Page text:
What makes the perfect venison burger? That depends on your palette—or what you’re craving. If you ask us, venison burgers are best left simple: cooked to medium-rare on a hot grill (or in a scorching skillet) and served on a potato bun with minimal fixings. If that sounds like your kind of burger, too, we’ve got you covered in this wildly comprehensive guide to the best venison burger recipes.

And in the interest of breaking free from the monotony (and possibly wanting to start some controversy), we’ve also include a half-dozen venison burger recipe ideas that’ll put the wild back in your wild-game burgers.

Table of Contents

  • Venison Smash Burgers
  • PB&J Venison Sliders
  • Beer-Cheese Pretzel Burger
  • Breakfast Venison Burger with Maple Mayo
  • Venison Chicago Burger
  • Hamburguesa de Elotes
  • Big Lucy’s Blues Burger
  • The Perfect Venison Patty Melt

Venison Smash Burger Recipe

Six venison burgers are cooking on a griddle.
If you have a large cast-iron skillet—or, better yet, a cast-iron griddle—get it scorching hot on the stove and channel your inner shorter-order cook. Colin Kearns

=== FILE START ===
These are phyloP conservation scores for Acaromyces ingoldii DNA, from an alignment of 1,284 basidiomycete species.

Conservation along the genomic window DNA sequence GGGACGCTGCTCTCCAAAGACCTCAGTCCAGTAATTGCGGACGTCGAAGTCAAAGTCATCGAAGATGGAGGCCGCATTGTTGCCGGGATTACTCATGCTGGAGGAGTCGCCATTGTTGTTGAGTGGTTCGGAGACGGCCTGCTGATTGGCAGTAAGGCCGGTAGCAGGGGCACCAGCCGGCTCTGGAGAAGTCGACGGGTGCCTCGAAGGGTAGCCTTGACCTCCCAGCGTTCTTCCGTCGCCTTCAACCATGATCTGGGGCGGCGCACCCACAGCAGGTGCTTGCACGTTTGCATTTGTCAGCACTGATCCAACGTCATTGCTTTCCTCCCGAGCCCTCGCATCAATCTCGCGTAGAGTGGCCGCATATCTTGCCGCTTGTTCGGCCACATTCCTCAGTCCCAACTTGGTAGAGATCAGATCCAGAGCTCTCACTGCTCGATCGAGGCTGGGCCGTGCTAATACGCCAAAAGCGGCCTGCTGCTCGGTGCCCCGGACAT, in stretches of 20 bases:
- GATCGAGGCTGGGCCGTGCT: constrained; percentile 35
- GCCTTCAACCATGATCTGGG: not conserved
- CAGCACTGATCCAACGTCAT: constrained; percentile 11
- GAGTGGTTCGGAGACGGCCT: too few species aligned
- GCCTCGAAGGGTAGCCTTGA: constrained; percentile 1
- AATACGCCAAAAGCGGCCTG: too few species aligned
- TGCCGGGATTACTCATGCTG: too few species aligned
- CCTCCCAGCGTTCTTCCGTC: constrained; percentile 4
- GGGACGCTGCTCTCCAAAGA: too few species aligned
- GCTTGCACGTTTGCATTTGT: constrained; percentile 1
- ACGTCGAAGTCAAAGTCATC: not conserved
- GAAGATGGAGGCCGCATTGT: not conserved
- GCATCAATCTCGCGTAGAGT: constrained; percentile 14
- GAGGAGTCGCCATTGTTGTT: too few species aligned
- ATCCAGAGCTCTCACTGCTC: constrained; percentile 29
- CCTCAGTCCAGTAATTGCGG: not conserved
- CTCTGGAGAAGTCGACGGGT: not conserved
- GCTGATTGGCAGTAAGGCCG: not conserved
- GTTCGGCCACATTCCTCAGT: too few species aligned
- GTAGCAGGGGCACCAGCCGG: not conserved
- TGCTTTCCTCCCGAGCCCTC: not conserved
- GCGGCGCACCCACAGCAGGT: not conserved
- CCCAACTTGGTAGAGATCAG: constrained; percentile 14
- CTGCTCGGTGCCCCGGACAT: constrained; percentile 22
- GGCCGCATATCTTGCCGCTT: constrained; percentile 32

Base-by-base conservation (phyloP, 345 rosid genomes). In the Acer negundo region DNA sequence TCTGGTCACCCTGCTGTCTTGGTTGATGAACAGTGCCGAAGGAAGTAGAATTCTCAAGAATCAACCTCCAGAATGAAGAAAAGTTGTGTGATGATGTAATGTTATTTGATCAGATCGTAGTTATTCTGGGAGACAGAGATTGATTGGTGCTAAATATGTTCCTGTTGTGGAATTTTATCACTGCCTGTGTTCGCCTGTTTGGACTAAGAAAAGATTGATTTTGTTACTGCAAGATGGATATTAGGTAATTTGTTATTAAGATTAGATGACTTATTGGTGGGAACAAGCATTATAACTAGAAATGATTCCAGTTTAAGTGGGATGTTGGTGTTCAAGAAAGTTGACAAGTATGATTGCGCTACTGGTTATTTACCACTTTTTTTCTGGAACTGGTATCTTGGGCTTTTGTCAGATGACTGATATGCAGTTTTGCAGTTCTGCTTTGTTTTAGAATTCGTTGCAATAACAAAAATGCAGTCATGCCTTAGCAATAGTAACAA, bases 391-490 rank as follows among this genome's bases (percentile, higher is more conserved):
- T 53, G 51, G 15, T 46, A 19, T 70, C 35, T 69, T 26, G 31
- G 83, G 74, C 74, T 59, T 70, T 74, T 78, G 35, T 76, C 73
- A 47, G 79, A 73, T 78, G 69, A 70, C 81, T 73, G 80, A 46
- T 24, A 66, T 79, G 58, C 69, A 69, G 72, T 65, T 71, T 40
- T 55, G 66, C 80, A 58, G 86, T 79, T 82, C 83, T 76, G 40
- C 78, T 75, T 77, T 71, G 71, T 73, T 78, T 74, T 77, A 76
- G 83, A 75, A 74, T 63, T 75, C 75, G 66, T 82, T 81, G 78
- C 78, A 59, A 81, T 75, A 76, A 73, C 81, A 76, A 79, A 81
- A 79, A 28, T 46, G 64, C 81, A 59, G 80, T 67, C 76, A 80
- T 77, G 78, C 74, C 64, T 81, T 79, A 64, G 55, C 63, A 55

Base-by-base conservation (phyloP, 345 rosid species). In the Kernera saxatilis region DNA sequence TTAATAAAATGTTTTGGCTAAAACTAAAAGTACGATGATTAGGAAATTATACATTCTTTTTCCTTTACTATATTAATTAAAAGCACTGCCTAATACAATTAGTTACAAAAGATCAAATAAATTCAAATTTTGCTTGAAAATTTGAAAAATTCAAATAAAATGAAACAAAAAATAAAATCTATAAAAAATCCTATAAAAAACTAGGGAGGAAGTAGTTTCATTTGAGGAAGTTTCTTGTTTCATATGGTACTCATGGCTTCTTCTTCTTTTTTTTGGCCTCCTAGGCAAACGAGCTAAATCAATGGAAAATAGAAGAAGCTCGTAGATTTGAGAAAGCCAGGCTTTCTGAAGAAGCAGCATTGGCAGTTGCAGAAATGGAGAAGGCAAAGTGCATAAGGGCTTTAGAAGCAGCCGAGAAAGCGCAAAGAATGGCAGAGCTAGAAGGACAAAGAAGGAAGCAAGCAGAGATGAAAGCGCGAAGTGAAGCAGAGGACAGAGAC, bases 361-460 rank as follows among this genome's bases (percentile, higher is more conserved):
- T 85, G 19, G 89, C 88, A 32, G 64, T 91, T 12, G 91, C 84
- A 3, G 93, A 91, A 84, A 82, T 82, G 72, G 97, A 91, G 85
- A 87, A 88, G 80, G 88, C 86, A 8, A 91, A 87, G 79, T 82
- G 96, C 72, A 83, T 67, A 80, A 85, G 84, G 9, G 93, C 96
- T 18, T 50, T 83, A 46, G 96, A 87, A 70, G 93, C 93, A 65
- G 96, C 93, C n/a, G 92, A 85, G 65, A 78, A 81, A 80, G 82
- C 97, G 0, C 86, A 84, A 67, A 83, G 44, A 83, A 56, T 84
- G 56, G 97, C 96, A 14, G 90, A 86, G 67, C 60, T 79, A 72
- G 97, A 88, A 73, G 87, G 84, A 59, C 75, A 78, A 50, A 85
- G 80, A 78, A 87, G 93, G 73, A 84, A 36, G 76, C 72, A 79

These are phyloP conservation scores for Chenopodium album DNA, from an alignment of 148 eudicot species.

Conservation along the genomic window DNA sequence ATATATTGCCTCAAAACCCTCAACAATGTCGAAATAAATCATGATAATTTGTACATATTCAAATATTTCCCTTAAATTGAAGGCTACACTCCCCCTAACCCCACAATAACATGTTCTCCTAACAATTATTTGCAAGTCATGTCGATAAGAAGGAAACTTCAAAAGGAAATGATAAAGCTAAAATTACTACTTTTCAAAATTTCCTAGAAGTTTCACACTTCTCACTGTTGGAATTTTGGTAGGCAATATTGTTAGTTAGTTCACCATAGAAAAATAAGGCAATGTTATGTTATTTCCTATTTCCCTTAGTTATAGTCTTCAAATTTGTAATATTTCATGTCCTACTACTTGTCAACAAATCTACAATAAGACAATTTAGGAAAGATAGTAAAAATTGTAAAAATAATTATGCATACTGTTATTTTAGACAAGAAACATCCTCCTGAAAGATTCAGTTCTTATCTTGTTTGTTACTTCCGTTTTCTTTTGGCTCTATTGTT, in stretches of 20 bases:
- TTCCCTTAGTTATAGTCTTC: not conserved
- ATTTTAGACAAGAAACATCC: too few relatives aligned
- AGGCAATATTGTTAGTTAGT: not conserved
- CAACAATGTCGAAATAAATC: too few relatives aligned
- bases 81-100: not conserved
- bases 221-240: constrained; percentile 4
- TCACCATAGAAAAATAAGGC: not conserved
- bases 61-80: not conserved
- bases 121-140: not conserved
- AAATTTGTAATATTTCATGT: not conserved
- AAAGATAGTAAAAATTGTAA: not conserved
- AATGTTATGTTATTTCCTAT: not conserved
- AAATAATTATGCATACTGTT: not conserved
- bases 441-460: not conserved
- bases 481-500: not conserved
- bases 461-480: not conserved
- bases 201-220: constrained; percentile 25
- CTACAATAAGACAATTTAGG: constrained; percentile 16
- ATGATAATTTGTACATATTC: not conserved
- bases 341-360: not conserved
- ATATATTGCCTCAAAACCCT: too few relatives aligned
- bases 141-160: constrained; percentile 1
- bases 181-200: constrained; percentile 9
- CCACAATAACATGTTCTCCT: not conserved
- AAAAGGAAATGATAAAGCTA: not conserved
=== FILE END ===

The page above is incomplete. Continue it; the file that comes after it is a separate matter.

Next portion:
At our deer camp in the Adirondacks, we sure do eat well. Breakfast burritos and pancakes for breakfast. Peanut butter, bacon, and honey wraps for an in-the-woods lunch. And a rotating dinner menu of feasts that usually showcase game meat—mule deer spiedies, venison Bolognese, cassoulet, and, when it’s my night to cook, venison smash burgers.

I have the inimitable Guy Fieri to thank for this recipe. Years ago, for an episode of “Diners, Drive-ins, and Dives,” he paid a visit to White Manna Hamburgers, a Jersey institution, and the short-order cooks there gave a clinic in the art of the smash burger. As soon as I saw those perfect burgers come off the flat-top, I knew that’s how I’d cook my venison burgers from then on. Here’s how it’s done.


  • 2 pounds ground venison (80 percent venison, 20 beef fat), portioned into ¼-pound patties.
  • Vegetable oil
  • White onion, thinly sliced
  • American cheese
  • Potato buns
  • Salt and pepper, to taste


  1. Get the griddle ripping hot, then add some oil to the cooking surface.

  2. Place the patties on the griddle, season generously with salt and pepper, then smash them thin with a spatula. Add a small pile of the onions on top of each patty, then give them another smash so the onions stick to the patties. Cook for about 2 to 2 ½ minutes.

  3. Flip the burgers, so they continue to cook onion-side down. Top each patty with a slice of cheese, then add the buns. The bottom bun goes on top of the cheese, cut-side down, and the top bun rests on the on the bottom bun (see photo above), also cut-side down. This steams the buns while the burgers finish cooking. Let the burgers cook for about 1 to 1 ½ minutes.